By MICHAEL SMALLBERG
As part of our ongoing breakdown of President Obama's Fiscal Year (FY) 2013 budget request, we took a look at the proposed funding for agencies tasked with maintaining the integrity of U.S. markets and protecting the economy from another financial crisis.
Here’s how two of those agencies—the Securities and Exchange Commission (SEC) and the Commodity Futures Trading Commission (CFTC)—fared in the FY2013 request.
Securities and Exchange Commission
SEC’s budget by the numbers: FY2011 (actual): $1.2 billion | FY2012 (est.): $1.3 billion | FY2013 (request): $1.6 billion
Analysis: There are plenty of reasons why the SEC might have missed or failed to act on warning signs leading up to the 2008 financial crisis (see, for example, the discussion of the SEC’s Consolidated Supervised Entities program in the report by the Financial Crisis Inquiry Commission). SEC critics and supporters often have vastly different perspectives on the problems facing the agency. But they tend to agree on one thing: if Congress wants the SEC to be a tough cop on the beat, it needs to give the agency enough resources to do its job.
There’s no shortage of evidence pointing to the SEC’s resource challenges. SEC Chairman Mary Schapiro told Congress last year that the agency experienced three years of frozen or reduced budgets from FY2005 to 2007, leading to a 10 percent staff reduction. The agency’s IT investments also declined by about 50 percent from FY2005 to 2009.
Meanwhile, there has been significant growth in the number and size of firms overseen by the SEC. The latest budget request describes how the agency is often outmatched by the firms it regulates:
Seven years ago, the SEC’s funding was sufficient to provide nineteen examiners for each trillion dollars in investment adviser assets under management. Today, that figure stands at ten examiners per trillion dollars. A number of financial firms spend many times more each year on their technology budgets alone than the SEC spends on all of its operations. Similarly, our enforcement teams bring cases against firms that spend more on lawyers’ fees than the agency’s annual operating budget.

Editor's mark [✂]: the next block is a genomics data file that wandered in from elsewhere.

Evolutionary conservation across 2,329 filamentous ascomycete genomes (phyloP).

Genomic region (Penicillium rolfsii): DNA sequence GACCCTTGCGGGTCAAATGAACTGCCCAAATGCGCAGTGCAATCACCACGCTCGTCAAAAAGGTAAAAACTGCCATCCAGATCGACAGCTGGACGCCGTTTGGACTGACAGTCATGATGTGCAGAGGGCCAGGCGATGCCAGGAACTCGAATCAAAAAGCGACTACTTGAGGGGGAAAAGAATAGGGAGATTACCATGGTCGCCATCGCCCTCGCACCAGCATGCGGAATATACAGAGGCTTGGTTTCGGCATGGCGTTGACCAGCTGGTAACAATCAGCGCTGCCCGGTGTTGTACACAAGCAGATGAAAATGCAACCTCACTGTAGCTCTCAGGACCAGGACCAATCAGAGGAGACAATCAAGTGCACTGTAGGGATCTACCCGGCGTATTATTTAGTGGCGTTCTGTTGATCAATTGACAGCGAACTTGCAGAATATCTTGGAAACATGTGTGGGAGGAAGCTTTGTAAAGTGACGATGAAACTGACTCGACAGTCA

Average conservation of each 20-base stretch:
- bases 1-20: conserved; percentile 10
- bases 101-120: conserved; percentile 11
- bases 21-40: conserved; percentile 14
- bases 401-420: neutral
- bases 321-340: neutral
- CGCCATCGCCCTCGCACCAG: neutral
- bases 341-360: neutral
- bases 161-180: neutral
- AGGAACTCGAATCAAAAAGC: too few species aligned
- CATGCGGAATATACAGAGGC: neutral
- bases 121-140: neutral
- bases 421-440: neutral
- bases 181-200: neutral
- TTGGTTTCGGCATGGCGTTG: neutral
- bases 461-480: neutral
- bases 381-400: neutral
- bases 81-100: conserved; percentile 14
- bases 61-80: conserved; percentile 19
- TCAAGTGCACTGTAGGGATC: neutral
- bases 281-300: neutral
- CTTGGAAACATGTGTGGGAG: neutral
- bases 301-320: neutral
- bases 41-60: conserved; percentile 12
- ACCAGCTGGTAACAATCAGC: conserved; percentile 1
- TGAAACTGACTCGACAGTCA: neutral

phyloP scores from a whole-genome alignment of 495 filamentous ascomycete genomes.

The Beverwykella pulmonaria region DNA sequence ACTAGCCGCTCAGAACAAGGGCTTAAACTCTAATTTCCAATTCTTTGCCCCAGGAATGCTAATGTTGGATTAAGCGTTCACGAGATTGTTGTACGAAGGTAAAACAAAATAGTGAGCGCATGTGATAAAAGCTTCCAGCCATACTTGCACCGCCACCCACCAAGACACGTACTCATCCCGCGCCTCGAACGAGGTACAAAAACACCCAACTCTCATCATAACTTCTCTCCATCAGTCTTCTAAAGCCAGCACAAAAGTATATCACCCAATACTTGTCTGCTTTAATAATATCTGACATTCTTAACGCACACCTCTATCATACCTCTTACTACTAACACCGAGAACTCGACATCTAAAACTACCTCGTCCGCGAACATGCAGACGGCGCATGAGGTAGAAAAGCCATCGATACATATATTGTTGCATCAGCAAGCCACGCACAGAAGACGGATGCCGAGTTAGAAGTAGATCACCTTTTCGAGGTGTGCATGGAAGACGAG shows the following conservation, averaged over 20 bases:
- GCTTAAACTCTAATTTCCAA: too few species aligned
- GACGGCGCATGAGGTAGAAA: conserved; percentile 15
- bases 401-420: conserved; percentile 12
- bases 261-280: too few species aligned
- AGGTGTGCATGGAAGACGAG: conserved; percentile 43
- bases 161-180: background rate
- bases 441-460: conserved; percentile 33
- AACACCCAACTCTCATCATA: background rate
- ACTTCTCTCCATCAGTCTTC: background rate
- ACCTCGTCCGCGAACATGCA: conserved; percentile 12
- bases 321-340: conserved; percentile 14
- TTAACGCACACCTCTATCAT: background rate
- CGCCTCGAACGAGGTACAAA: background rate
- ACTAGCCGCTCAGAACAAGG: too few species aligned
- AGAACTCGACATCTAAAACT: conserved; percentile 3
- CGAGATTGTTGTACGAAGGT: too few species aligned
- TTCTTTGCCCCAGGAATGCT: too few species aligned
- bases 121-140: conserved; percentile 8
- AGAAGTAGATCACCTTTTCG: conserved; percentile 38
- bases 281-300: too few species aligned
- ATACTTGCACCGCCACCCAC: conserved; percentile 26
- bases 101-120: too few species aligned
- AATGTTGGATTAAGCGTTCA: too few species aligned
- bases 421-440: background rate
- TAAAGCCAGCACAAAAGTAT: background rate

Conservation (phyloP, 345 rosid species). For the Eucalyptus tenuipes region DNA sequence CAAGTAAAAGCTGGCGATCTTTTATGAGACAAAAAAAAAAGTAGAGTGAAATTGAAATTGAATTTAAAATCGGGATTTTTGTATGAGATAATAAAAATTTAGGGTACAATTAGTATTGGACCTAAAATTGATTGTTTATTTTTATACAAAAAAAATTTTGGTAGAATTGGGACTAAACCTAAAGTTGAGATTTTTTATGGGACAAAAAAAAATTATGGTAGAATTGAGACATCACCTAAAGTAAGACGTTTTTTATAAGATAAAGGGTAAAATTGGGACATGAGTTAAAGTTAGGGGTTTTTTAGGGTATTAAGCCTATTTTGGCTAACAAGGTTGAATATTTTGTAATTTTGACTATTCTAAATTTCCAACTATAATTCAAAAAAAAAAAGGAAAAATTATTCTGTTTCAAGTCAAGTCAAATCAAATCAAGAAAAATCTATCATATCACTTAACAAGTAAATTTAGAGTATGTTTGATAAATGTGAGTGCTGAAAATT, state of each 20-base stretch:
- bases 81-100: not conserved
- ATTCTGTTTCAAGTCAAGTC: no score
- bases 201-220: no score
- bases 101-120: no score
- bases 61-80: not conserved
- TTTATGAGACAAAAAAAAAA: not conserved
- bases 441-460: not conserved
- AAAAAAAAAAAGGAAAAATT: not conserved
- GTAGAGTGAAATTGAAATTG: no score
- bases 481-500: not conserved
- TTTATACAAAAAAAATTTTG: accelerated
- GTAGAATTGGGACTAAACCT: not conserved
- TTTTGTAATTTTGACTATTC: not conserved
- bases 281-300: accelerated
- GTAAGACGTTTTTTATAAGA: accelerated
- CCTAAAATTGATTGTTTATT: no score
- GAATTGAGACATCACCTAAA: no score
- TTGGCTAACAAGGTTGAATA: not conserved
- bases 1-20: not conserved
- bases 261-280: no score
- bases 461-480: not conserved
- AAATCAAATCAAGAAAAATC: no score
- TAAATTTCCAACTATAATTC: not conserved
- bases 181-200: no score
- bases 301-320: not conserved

Congress also added to the SEC’s workload in the 2010 Dodd-Frank financial reform law. In the short-term, this required the agency to issue more than 100 new rules and conduct more than 20 reports and studies. In the long-term, the SEC is now responsible for regulating a wider array of firms and revamping its whistleblower program, among other things. A recent study by the Boston Consulting Group found that the SEC faces a shortage of 375 to 425 full-time equivalent (FTE) employees, largely as a result of the Dodd-Frank requirements.
In addition, former SEC Inspector General David Kotz has told Congress that the agency often must incur additional expenses in order to implement the IG’s recommendations. For instance, the SEC has spent over $20 million to create a new system for handling tips and complaints, in response to the IG’s finding that the agency failed to appropriately respond to tips about Bernard Madoff’s Ponzi scheme.
We’ve also argued that Congress should provide adequate funding to the SEC rather than delegating more of its work to an industry self-regulatory organization such as the Financial Industry Regulatory Authority (FINRA).